Abstract

Multiple myeloma (MM) is a bone marrow-based malignancy characterized by expansion of plasma cells that produce monoclonal immunoglobulin. Although many new options are available to treat MM, patients develop resistance to these agents. Thus, new therapeutic options are necessary for patients. Vincristine has been used to treat MM but its neurotoxic side effects and low level of anti-MM activity have limited its clinical use. Pharmacokinetic studies on a different formulation of this vinca alkaloid, vincristine sulfate liposomes injection (VSLI, Marqibo®), have shown that the altered distribution and elimination phases with this drug may lead to increased exposure within the tumor versus traditional vincristine. Thus, this new agent offers the potential to both reduce the neurotoxicity and increase the anti-MM effects compared to standard vincristine. In the present study, we evaluated the anti-MM effects of Marqibo and vincristine using two severe combined immunodeficiency (SCID) murine models of human MM. These models were developed from intramuscular (i.m.) implantation of bone marrow biopsies from a MM patient before (LAGκ-1A) and following (LAGκ-1B) the development of both melphalan and bortezomib resistance clinically and have been successfully passaged. One week following implantation i.m., mice were treated with Marqibo, vincristine or vehicle alone. Marqibo was administered intravenously (i.v.) once weekly for three weeks at 0.5, 1, and 2.5 mg/kg and vincristine was given three times per week (M, W, F) i.v. at 0.3 mg/kg. Mice were bled in order to obtain sera to measure human immunoglobulin (Ig) G levels and tumor volume measured weekly. hIgG levels were measured by ELISA and tumor volume using standard calipers. Treatment of LAGk-1A–bearing mice with Marqibo at 0.5, 1 and 2.5 mg/kg inhibited paraprotein secretion as determined by hIgG levels (P = 0.0001; P = 0.0002; P = 0.0055, respectively) compared to mice receiving vehicle. A reduction in tumor volume, compared to control mice, was also observed in mice treated with Marqibo at the specified doses (P = 0.0001; P = 0.0001; P = 0.0001, respectively) and also when compared to vincristine (P = 0.0006; P = 0.0003; P = 0.0001, respectively). In fact, mice treated with vincristine showed no reduction in tumor volume compared to vehicle alone-treated mice. Marqibo at 0.5 mg/kg contained almost half the quantity of free vincristine compared to vincristine administered at 0.3 mg/kg, yet a significant inhibition of both human paraprotein secretion and reduction of tumor volume was observed in LAGκ-1A-bearing mice treated with this dose of Marqibo. The vincristine dose was administered three times more often than Marqibo, contained almost 100% more free vincristine compared to Marqibo at 0.5 mg/kg and most importantly was less effective. Mice bearing a slower growing MM tumor, LAGκ-1B, have recently begun treatment using the same doses and schedules as the LAGκ-1A study. This study is currently ongoing but preliminary data show inhibition of tumor volume growth and inhibition of IgG levels using Marqibo at 0.5, 1 and 2.5 mg/kg (hIgG; P = 0.011, P = 0.0045 and P = 0.0060, respectively). The results of this study show that Marqibo, a novel liposomal formulation of vincristine, produces anti-MM effects in this SCID-hu model of human MM whereas vincristine showed no anti-MM tumor volume growth activity. Further studies are currently being conducted to explore the optimal schedule and effects of this new agent in combination with other active MM agents. These studies should provide the rationale for further clinical development of Marqibo for the treatment of MM patients.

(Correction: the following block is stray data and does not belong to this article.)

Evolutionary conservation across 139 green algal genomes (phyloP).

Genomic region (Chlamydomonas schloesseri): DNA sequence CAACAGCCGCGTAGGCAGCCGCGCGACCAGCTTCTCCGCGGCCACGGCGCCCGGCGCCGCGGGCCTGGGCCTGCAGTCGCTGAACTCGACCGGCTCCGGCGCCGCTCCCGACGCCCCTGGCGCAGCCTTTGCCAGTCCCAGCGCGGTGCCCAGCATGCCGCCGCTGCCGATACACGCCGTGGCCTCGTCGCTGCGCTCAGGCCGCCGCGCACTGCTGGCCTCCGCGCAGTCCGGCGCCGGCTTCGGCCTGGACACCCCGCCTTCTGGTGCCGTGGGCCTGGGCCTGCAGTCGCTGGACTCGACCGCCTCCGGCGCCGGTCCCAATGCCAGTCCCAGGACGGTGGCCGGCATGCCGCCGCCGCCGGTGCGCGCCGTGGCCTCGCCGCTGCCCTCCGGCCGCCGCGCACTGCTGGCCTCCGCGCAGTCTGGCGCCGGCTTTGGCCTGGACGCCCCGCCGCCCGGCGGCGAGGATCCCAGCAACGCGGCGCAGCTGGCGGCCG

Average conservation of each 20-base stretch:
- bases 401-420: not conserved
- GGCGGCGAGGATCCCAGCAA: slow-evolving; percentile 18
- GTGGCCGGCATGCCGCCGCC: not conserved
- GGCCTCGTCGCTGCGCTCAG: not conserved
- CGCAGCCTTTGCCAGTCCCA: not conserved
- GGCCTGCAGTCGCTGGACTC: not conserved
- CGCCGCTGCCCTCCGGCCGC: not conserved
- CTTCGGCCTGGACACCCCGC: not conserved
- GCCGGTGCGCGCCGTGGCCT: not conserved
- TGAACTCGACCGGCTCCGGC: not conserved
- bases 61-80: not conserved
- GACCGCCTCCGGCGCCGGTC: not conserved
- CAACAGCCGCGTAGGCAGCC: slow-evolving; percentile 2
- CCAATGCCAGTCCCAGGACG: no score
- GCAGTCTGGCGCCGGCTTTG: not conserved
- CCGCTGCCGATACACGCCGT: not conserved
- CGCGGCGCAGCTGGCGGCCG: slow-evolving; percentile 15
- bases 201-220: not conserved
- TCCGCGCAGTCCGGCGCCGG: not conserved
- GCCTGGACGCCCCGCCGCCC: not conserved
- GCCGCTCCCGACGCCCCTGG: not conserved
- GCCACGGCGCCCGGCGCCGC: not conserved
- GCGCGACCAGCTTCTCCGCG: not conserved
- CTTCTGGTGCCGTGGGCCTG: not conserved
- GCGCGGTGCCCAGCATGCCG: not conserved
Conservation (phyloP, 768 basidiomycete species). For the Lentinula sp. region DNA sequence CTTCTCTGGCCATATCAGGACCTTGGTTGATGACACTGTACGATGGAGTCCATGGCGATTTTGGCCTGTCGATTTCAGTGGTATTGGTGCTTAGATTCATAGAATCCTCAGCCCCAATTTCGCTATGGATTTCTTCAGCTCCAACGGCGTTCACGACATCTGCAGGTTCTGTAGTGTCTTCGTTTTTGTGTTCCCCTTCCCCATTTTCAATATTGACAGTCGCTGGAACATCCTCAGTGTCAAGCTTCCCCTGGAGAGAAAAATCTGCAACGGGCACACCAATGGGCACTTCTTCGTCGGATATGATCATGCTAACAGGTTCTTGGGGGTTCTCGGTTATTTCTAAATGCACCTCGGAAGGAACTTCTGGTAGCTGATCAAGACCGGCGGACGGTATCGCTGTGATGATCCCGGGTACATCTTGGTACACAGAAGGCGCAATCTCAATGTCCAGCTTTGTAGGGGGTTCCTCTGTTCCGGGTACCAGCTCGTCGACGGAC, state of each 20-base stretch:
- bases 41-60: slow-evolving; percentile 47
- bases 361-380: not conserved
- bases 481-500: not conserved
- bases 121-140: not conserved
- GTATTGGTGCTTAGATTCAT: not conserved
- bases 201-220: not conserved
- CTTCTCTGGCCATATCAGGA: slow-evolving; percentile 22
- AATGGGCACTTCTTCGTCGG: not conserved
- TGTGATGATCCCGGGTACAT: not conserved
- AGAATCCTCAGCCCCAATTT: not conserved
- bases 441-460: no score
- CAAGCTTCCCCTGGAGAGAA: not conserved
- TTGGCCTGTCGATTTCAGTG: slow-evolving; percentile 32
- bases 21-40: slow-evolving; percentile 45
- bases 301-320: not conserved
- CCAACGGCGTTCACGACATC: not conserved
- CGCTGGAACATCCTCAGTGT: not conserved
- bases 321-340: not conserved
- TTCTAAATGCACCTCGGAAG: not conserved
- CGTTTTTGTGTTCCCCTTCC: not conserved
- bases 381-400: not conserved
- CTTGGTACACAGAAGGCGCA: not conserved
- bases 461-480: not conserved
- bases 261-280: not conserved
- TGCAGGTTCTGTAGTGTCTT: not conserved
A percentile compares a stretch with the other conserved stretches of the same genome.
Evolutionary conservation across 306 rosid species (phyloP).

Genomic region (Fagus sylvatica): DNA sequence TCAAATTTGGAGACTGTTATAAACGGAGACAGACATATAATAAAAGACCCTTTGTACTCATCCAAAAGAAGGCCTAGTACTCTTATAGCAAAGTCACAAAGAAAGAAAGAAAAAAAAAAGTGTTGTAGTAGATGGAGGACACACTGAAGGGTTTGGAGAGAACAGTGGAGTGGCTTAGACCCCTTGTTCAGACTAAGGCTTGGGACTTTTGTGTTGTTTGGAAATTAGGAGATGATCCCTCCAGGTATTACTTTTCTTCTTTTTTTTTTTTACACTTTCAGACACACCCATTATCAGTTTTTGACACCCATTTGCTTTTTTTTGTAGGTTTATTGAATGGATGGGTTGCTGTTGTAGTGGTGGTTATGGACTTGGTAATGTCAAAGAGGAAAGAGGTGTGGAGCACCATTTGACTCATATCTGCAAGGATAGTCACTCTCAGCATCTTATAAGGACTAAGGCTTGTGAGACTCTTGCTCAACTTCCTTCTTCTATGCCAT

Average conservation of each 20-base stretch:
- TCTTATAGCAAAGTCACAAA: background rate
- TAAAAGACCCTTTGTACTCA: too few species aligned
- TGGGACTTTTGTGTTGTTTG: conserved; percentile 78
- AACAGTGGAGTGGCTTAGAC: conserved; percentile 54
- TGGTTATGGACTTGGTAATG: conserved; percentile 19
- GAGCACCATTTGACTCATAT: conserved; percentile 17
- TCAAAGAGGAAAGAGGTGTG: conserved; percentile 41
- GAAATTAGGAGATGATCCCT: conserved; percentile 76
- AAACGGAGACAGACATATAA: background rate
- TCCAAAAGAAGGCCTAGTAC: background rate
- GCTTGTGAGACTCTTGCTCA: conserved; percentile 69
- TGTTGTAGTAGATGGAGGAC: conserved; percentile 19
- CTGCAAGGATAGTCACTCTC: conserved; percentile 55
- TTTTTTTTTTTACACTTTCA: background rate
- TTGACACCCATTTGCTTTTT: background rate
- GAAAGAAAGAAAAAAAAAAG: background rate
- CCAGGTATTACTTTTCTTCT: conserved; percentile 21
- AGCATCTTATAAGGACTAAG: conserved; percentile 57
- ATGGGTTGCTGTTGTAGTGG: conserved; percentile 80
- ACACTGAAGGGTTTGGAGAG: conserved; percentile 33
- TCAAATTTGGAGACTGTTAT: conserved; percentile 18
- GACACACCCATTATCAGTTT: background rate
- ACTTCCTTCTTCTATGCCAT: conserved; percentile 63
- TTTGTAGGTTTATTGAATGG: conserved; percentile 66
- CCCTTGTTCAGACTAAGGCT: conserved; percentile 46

Disclosures: Deitcher:Hana Biosciences: Employment. Hagey:Hana Biosciences: Employment. Berenson:Hana Biosciences: Research Funding. Off Label Use: vincristine sulfate liposome injection in multiple myeloma.

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